12. Four-month-old infants individuate and track simple tools following functional demonstrations

      Maayan Stavans and Renée Baillargeon

      Version of Record online: 20 NOV 2016 | DOI: 10.1111/desc.12500

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      After being induced to assign two tools to different categories, via functional as opposed to non-functional demonstrations, 4-month-olds correctly individuated and tracked the tools, indicating that the privileged status of categorical information emerges early in life.

    13. When preschoolers follow their eyes and older children follow their noses: visuo-olfactory social affective matching in childhood

      Annachiara Cavazzana, Christiane Wesarg, Julia Parish-Morris, Johan N. Lundström and Valentina Parma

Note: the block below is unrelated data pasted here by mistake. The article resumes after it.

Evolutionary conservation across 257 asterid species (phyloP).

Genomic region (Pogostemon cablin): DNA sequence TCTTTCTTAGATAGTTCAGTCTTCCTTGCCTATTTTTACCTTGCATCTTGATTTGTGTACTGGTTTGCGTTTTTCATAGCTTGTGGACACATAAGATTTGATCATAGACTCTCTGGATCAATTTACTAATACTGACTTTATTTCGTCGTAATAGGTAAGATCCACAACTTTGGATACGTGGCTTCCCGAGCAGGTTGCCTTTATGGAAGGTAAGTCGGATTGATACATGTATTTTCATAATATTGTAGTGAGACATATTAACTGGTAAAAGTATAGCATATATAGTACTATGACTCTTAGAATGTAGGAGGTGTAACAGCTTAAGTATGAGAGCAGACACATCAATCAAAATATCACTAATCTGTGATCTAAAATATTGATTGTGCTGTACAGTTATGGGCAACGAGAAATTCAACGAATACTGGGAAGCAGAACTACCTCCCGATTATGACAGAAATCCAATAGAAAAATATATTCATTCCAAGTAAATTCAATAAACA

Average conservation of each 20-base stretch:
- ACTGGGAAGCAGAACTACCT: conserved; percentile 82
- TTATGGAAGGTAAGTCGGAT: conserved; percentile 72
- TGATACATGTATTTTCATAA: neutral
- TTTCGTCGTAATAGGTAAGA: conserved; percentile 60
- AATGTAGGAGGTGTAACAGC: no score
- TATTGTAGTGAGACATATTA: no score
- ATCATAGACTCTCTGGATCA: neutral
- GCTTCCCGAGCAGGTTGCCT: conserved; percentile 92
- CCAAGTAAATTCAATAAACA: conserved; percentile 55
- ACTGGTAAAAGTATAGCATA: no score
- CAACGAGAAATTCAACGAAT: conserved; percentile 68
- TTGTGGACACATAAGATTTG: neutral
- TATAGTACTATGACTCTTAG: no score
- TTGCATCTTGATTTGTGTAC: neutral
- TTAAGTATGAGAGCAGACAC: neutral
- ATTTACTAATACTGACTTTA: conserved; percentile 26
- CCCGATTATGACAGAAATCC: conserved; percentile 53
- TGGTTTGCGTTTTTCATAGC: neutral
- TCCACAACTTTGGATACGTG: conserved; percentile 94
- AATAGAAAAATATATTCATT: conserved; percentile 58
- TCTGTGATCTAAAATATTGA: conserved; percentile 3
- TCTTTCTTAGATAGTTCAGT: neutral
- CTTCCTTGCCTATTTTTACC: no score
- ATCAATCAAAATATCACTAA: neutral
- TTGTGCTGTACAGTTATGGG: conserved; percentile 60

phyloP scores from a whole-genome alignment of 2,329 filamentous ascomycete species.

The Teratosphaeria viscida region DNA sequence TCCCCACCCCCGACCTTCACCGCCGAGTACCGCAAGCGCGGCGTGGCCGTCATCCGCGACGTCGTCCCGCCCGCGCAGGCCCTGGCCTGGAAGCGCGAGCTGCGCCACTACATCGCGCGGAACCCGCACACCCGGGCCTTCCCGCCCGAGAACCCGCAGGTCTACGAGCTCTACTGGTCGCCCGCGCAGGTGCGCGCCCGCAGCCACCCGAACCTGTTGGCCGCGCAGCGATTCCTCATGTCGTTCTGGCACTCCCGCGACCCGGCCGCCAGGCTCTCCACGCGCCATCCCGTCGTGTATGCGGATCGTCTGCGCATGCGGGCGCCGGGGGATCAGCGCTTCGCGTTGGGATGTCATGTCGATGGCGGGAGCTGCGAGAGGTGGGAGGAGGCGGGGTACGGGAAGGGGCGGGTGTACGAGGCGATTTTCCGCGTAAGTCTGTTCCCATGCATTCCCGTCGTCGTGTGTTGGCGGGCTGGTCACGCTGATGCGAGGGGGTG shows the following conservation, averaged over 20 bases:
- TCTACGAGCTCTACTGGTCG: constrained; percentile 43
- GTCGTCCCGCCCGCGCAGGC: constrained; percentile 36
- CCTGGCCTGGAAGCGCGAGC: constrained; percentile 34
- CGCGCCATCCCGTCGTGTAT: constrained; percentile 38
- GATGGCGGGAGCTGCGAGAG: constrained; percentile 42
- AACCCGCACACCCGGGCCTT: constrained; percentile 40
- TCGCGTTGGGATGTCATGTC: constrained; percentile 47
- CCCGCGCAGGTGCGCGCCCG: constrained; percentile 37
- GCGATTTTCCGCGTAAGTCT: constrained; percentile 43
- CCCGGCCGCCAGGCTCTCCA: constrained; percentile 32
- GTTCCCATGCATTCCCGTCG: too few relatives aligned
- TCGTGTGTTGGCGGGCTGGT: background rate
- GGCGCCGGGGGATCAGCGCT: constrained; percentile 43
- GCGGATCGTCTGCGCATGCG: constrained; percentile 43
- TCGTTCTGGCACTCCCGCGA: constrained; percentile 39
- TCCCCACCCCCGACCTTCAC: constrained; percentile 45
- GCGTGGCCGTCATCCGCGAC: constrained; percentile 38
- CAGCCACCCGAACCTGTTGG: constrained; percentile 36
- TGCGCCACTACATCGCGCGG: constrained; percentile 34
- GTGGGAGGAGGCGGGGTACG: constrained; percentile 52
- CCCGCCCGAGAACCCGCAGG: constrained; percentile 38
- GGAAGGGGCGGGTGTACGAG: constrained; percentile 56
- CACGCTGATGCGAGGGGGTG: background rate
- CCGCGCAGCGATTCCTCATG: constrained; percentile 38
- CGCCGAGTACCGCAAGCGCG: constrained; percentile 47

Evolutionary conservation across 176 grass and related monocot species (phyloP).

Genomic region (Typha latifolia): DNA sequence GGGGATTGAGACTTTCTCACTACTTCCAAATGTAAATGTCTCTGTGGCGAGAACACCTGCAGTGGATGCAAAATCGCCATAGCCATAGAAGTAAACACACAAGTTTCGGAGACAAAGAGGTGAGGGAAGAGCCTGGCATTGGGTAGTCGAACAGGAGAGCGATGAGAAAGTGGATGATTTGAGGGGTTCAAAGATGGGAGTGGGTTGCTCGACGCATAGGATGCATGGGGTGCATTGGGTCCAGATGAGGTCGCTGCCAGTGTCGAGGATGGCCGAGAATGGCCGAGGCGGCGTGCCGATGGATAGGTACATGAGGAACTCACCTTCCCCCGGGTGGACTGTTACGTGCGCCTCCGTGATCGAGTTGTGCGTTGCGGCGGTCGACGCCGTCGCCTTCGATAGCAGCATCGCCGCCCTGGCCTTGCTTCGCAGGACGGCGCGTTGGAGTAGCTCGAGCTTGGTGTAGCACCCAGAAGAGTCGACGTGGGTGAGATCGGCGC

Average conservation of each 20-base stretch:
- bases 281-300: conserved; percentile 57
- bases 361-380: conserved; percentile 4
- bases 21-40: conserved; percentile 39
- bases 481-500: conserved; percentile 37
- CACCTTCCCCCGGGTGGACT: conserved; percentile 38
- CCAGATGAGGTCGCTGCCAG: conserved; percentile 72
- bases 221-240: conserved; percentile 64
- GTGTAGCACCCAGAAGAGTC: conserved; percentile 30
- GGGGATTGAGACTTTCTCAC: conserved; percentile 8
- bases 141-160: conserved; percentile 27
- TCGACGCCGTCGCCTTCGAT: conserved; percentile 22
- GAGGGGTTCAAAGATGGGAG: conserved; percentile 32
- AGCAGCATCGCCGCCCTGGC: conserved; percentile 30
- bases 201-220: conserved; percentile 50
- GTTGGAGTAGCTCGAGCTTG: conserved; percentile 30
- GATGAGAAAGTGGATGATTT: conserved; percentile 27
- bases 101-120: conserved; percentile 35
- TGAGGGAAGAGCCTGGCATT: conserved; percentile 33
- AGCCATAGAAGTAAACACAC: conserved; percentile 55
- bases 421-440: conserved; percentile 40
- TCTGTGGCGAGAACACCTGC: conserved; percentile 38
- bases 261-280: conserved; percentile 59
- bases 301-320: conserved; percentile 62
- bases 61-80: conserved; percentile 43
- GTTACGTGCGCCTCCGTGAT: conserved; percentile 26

Version of Record online: 17 NOV 2016 | DOI: 10.1111/desc.12507

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      Olfactory–visualmatchingabilitieshavebeentested in a group of 140 children (3-11 yearsold). One of threeodorprimes (rose, fish and no odor, ratedaspleasant or unpleasant by individualchildren) werepresentedbefore a facialchoice task (happy vs. disgusted face) in whichchildrenhad to selectone of the twofaces. Results showed that children younger than 5 years of age were biased towards choosing the happy face, irrespective of the odor prime. After age 5, an affective matching strategy guided children’s choices: smelling a pleasant odor predicted the choice of happy faces, whereas smelling the unpleasant or fish odor predicted the choice of disgusted faces.